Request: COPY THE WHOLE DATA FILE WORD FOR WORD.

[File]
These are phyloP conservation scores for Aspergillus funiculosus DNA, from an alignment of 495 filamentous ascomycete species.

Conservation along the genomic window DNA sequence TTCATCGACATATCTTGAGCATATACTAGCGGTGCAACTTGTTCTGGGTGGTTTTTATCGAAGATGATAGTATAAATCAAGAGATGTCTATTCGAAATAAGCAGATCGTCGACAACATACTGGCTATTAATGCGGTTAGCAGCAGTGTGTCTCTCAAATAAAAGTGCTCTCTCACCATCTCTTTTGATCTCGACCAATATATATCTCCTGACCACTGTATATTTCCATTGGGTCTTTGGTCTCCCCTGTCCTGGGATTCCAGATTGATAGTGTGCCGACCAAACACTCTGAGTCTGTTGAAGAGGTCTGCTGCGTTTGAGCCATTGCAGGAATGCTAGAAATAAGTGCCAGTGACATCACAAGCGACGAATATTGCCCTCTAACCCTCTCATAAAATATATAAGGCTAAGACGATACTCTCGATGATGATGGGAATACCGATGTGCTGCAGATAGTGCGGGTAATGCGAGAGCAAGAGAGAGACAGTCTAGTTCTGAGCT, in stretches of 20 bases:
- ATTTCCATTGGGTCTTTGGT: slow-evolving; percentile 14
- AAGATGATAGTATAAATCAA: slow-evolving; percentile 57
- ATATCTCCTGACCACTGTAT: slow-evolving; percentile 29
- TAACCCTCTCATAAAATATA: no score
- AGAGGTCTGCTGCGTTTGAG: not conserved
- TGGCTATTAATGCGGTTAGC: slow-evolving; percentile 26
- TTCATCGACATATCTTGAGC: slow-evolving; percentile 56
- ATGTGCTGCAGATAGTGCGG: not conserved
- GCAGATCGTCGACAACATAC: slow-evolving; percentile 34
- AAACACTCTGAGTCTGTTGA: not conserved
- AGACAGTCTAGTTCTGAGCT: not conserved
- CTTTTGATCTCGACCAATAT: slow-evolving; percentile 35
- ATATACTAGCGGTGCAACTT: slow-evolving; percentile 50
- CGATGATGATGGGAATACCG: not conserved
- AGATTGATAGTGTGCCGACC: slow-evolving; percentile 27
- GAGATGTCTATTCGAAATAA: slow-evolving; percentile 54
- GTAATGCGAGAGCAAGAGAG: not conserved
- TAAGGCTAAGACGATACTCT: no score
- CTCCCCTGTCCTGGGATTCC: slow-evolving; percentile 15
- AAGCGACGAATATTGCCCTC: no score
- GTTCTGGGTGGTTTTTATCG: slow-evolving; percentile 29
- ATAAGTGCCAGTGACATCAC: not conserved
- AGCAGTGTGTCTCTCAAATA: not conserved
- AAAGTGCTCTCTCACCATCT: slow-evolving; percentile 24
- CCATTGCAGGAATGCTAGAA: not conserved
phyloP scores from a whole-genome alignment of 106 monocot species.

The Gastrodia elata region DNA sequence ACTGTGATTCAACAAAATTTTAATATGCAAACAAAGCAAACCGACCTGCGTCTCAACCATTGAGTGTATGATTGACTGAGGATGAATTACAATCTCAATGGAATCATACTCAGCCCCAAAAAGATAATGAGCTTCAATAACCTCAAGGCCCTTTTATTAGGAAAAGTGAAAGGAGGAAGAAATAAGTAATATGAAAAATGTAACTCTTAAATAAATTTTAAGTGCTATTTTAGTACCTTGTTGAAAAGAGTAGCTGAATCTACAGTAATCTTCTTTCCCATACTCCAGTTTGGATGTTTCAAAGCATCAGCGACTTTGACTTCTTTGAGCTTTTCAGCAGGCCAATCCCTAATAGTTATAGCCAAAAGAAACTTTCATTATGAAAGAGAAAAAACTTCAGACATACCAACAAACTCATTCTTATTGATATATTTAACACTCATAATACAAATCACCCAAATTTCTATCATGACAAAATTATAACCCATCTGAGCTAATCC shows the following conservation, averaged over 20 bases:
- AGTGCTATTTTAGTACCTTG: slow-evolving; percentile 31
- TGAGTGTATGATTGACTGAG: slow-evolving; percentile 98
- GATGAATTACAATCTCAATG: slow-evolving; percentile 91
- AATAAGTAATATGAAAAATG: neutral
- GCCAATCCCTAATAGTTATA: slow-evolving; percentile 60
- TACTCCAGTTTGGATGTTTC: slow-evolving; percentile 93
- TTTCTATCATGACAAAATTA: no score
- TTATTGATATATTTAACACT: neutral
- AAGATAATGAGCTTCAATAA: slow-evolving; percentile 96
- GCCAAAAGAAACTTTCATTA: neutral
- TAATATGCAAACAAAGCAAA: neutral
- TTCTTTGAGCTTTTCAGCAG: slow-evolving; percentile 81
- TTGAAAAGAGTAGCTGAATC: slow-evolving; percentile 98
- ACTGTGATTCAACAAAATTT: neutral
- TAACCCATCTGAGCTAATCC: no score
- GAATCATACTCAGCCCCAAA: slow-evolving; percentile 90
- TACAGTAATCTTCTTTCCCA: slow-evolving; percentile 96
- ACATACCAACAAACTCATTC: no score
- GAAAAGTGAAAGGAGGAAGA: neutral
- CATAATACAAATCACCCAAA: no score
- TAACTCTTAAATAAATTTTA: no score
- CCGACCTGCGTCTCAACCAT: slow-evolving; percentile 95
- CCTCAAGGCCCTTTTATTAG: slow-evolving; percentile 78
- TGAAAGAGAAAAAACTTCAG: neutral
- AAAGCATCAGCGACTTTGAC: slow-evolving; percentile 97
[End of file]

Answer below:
These are phyloP conservation scores for Aspergillus funiculosus DNA, from an alignment of 495 filamentous ascomycete species.

Conservation along the genomic window DNA sequence TTCATCGACATATCTTGAGCATATACTAGCGGTGCAACTTGTTCTGGGTGGTTTTTATCGAAGATGATAGTATAAATCAAGAGATGTCTATTCGAAATAAGCAGATCGTCGACAACATACTGGCTATTAATGCGGTTAGCAGCAGTGTGTCTCTCAAATAAAAGTGCTCTCTCACCATCTCTTTTGATCTCGACCAATATATATCTCCTGACCACTGTATATTTCCATTGGGTCTTTGGTCTCCCCTGTCCTGGGATTCCAGATTGATAGTGTGCCGACCAAACACTCTGAGTCTGTTGAAGAGGTCTGCTGCGTTTGAGCCATTGCAGGAATGCTAGAAATAAGTGCCAGTGACATCACAAGCGACGAATATTGCCCTCTAACCCTCTCATAAAATATATAAGGCTAAGACGATACTCTCGATGATGATGGGAATACCGATGTGCTGCAGATAGTGCGGGTAATGCGAGAGCAAGAGAGAGACAGTCTAGTTCTGAGCT, in stretches of 20 bases:
- ATTTCCATTGGGTCTTTGGT: slow-evolving; percentile 14
- AAGATGATAGTATAAATCAA: slow-evolving; percentile 57
- ATATCTCCTGACCACTGTAT: slow-evolving; percentile 29
- TAACCCTCTCATAAAATATA: no score
- AGAGGTCTGCTGCGTTTGAG: not conserved
- TGGCTATTAATGCGGTTAGC: slow-evolving; percentile 26
- TTCATCGACATATCTTGAGC: slow-evolving; percentile 56
- ATGTGCTGCAGATAGTGCGG: not conserved
- GCAGATCGTCGACAACATAC: slow-evolving; percentile 34
- AAACACTCTGAGTCTGTTGA: not conserved
- AGACAGTCTAGTTCTGAGCT: not conserved
- CTTTTGATCTCGACCAATAT: slow-evolving; percentile 35
- ATATACTAGCGGTGCAACTT: slow-evolving; percentile 50
- CGATGATGATGGGAATACCG: not conserved
- AGATTGATAGTGTGCCGACC: slow-evolving; percentile 27
- GAGATGTCTATTCGAAATAA: slow-evolving; percentile 54
- GTAATGCGAGAGCAAGAGAG: not conserved
- TAAGGCTAAGACGATACTCT: no score
- CTCCCCTGTCCTGGGATTCC: slow-evolving; percentile 15
- AAGCGACGAATATTGCCCTC: no score
- GTTCTGGGTGGTTTTTATCG: slow-evolving; percentile 29
- ATAAGTGCCAGTGACATCAC: not conserved
- AGCAGTGTGTCTCTCAAATA: not conserved
- AAAGTGCTCTCTCACCATCT: slow-evolving; percentile 24
- CCATTGCAGGAATGCTAGAA: not conserved
phyloP scores from a whole-genome alignment of 106 monocot species.

The Gastrodia elata region DNA sequence ACTGTGATTCAACAAAATTTTAATATGCAAACAAAGCAAACCGACCTGCGTCTCAACCATTGAGTGTATGATTGACTGAGGATGAATTACAATCTCAATGGAATCATACTCAGCCCCAAAAAGATAATGAGCTTCAATAACCTCAAGGCCCTTTTATTAGGAAAAGTGAAAGGAGGAAGAAATAAGTAATATGAAAAATGTAACTCTTAAATAAATTTTAAGTGCTATTTTAGTACCTTGTTGAAAAGAGTAGCTGAATCTACAGTAATCTTCTTTCCCATACTCCAGTTTGGATGTTTCAAAGCATCAGCGACTTTGACTTCTTTGAGCTTTTCAGCAGGCCAATCCCTAATAGTTATAGCCAAAAGAAACTTTCATTATGAAAGAGAAAAAACTTCAGACATACCAACAAACTCATTCTTATTGATATATTTAACACTCATAATACAAATCACCCAAATTTCTATCATGACAAAATTATAACCCATCTGAGCTAATCC shows the following conservation, averaged over 20 bases:
- AGTGCTATTTTAGTACCTTG: slow-evolving; percentile 31
- TGAGTGTATGATTGACTGAG: slow-evolving; percentile 98
- GATGAATTACAATCTCAATG: slow-evolving; percentile 91
- AATAAGTAATATGAAAAATG: neutral
- GCCAATCCCTAATAGTTATA: slow-evolving; percentile 60
- TACTCCAGTTTGGATGTTTC: slow-evolving; percentile 93
- TTTCTATCATGACAAAATTA: no score
- TTATTGATATATTTAACACT: neutral
- AAGATAATGAGCTTCAATAA: slow-evolving; percentile 96
- GCCAAAAGAAACTTTCATTA: neutral
- TAATATGCAAACAAAGCAAA: neutral
- TTCTTTGAGCTTTTCAGCAG: slow-evolving; percentile 81
- TTGAAAAGAGTAGCTGAATC: slow-evolving; percentile 98
- ACTGTGATTCAACAAAATTT: neutral
- TAACCCATCTGAGCTAATCC: no score
- GAATCATACTCAGCCCCAAA: slow-evolving; percentile 90
- TACAGTAATCTTCTTTCCCA: slow-evolving; percentile 96
- ACATACCAACAAACTCATTC: no score
- GAAAAGTGAAAGGAGGAAGA: neutral
- CATAATACAAATCACCCAAA: no score
- TAACTCTTAAATAAATTTTA: no score
- CCGACCTGCGTCTCAACCAT: slow-evolving; percentile 95
- CCTCAAGGCCCTTTTATTAG: slow-evolving; percentile 78
- TGAAAGAGAAAAAACTTCAG: neutral
- AAAGCATCAGCGACTTTGAC: slow-evolving; percentile 97